RetirePreneur: Fred Barstein

The founder of The Retirement Advisor University and author of the NAPA Net newsletter has just finished hosting the NAPA (National Association of Plan Advisors) annual conference in New Orleans.

What do you do? I’m working on three initiatives. First is the Retirement Advisor University (TRAU), which I launched 2010 while I was still at 401IExchange. I thought a legitimate designation for advisors was needed. We collaborate with UCLA Anderson School of Management Executive Education. Clients have access to top professors at the school. We have about 300 professionals that have earned the Certified 401(k) Plan Specialist [C(k)PS] designation.

Fred Barstein info block

In 2010, Brian Graff [CEO of the American Society of Pension Professionals and Actuaries] approached me and said that ASPPA had always done an annual conference for advisors, but that advisors should have their own association. So we launched the National Association of Plan Advisors (NAPA) and currently have 7,500 members. I run the website, NAPA Net, which is essentially a daily newsletter and a portal for advisors.

The third initiative I recently launched was The Plan Sponsor University (TPSU). It focuses on small and mid-sized companies with under $250 million in assets. We have 75 educational zones. We find the best TRAU advisor in their area and train them and help them conduct programs at local colleges and universities. We’re on schedule to do 60 programs this year. Plan sponsors can earn a Certified 401(k) Plan Sponsor certificate  through the program.

Why do clients hire you? There’s no SEC or FINRA license specifically for the 401(k) market and they’re always struggling to distinguish themselves. Having the designation from TRAU in collaboration with UCLA Anderson makes them stand out. For plan sponsors, the Department of Labor is starting to crack down on plan fiduciaries, inquiring about training. TPSU is a way for them to learn and distinguish themselves.

Where did you come from? I went to law school, but I wasn’t that interested in practicing law. I went into legal publishing and I eventually ended up in Silicon Valley working on a startup for a database publishing company for lawyers. We grew quickly and sold the company to Thomson. After that, I knew I wanted to start my own company. I didn’t want to do something legal-related. I picked the 401(k) industry in 1996 and focused on financial advisors, starting 401KExchange. The company provided market intelligence and lead generation for advisors. After leaving that, I started TRAU in 2010. [401KExchange declared Chapter 7 bankruptcy in 2012, according to]

How do you get paid? For TRAU, the tuition rate is $5,500. NAPA is a membership organization, but we also have advertising opportunities on NAPA Net and generate revenue from conferences and webinars, plus a magazine that’s advertiser-driven. For TPSU, plan fiduciaries pay a nominal fee for designation.

Are participants well served by the 401(k) industry? It depends on what we’re talking about. Take target-date funds. As was said about Prohibition, it was better than no alcohol at all. The same can be said about 401(k) plans. Having a 401(k) is better than having no savings at all.  There is about $5.6 trillion in 401(k) plans and $6.2 trillion in IRAs. What if people didn’t have that? Could 401(k)s be better? No question. But, are people better off? Absolutely. Befi [behavioral finance] or auto-plans are dramatically improving participation and savings rates. Managed investments like target date funds are improving outcomes. But we need to keep innovating with ideas like requiring all companies over five employees to offer a retirement plan and mandatory minimum saving rates.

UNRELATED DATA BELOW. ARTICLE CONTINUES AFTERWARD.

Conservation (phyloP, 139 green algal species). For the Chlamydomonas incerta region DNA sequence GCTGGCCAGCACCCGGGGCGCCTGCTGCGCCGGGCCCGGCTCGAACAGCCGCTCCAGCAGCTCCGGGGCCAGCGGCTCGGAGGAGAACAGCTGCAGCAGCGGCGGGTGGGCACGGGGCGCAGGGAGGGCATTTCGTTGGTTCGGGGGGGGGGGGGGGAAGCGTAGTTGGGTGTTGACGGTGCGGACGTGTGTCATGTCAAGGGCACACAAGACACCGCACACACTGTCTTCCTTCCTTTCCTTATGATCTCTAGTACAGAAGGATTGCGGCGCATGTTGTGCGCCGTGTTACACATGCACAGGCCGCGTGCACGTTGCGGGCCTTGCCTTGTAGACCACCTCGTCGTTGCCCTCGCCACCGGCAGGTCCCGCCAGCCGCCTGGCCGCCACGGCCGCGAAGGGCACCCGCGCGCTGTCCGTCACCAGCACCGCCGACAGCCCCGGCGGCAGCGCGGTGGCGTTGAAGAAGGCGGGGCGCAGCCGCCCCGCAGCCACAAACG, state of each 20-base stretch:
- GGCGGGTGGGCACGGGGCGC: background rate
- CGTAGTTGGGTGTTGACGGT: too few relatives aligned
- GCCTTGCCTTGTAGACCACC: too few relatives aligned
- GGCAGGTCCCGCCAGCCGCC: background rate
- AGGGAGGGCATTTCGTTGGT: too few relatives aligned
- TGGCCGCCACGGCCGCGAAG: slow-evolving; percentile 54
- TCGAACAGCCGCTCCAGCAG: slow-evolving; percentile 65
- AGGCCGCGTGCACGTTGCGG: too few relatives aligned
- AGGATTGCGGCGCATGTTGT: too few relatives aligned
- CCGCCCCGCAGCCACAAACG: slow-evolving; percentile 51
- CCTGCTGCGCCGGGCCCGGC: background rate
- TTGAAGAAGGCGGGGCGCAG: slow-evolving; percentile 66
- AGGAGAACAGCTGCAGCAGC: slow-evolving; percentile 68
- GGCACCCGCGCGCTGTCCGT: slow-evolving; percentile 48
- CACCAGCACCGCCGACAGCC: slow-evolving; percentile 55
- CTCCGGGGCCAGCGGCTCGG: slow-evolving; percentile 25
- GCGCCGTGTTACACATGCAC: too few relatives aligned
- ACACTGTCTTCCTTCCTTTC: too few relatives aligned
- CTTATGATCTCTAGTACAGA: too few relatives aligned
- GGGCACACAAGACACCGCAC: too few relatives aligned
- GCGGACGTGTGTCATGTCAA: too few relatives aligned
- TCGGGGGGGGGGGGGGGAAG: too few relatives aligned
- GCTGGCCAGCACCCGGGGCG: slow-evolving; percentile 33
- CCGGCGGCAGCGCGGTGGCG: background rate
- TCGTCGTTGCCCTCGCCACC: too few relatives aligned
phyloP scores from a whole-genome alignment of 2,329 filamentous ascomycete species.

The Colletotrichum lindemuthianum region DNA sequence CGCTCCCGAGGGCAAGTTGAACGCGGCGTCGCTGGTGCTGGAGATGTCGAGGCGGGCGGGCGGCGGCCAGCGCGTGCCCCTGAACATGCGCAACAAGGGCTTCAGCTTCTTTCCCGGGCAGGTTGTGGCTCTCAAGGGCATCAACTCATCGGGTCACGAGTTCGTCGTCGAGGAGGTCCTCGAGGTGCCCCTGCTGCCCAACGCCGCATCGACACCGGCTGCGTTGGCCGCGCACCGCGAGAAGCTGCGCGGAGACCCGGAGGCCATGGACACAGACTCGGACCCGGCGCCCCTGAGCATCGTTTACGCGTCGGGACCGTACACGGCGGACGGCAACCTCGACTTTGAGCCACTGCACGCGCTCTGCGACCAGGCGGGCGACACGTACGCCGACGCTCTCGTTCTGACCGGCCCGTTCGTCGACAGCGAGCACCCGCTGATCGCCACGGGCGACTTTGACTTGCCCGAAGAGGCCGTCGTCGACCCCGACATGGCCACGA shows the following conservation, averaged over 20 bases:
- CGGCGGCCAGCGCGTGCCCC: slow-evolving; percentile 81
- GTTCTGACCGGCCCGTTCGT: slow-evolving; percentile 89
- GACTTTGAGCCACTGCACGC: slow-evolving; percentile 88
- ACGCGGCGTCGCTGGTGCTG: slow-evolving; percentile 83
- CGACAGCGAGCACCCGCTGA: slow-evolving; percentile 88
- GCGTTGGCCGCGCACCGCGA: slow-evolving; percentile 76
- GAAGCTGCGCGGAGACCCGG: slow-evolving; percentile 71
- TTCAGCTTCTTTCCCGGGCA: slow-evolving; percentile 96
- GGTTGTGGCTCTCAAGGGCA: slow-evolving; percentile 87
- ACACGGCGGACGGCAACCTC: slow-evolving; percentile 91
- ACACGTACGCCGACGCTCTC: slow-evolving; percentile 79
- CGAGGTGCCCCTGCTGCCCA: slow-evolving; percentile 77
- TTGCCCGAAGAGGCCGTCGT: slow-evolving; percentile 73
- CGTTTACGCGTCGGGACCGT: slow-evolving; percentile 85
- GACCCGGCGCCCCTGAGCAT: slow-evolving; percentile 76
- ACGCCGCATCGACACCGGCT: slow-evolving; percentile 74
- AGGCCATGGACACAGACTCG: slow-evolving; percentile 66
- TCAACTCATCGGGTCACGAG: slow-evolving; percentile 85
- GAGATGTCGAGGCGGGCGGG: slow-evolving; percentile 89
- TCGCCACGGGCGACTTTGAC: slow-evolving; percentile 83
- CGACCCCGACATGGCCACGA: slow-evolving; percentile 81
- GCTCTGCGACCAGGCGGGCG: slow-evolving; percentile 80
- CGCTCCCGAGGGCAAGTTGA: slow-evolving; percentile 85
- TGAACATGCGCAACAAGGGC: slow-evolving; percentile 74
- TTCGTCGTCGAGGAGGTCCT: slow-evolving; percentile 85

How do you feel about IRA rollovers? A lot of improvement can be made in IRA rollovers. In a DC plan, the plan sponsors serve as intermediaries. They are regulated by ERISA and the Department of Labor. IRAs don’t include that kind of protection. Should there be more protection? Definitely. Just as with DC plans, there needs to be more and better disclosure as well as better training for advisors working on IRAs—it’s not just about investing.

Where did you get your entrepreneurial spirit? It’s almost like I have to do this. I’m compelled to. It’s something that drives me. It’s my form of expression or creativity. If you’re an artist or musician, you have a platform or a means of expression. Creating companies is mine. I love discovering the opportunity, figuring it out and then putting it into place. My first thought is not about making a lot of money. It wasn’t always that way, but it is today. I like to think about who would benefit from the idea. Then I think about how it could be funded and implemented, and whether I can make money from it.

What is your retirement philosophy? I don’t think I’ll ever retire. I think you can go from working really hard, to not working as much. Or telecommuting and traveling less. A cousin of mine is 92 years old and runs a mirror company. He’s so vibrant and alive. I already live in Florida, so I won’t be moving. Yoga and meditation are very important to me. I try to meditate an hour a day. It keeps me focused. I go to a meditation retreat twice a year. It’s been an important part of my life.

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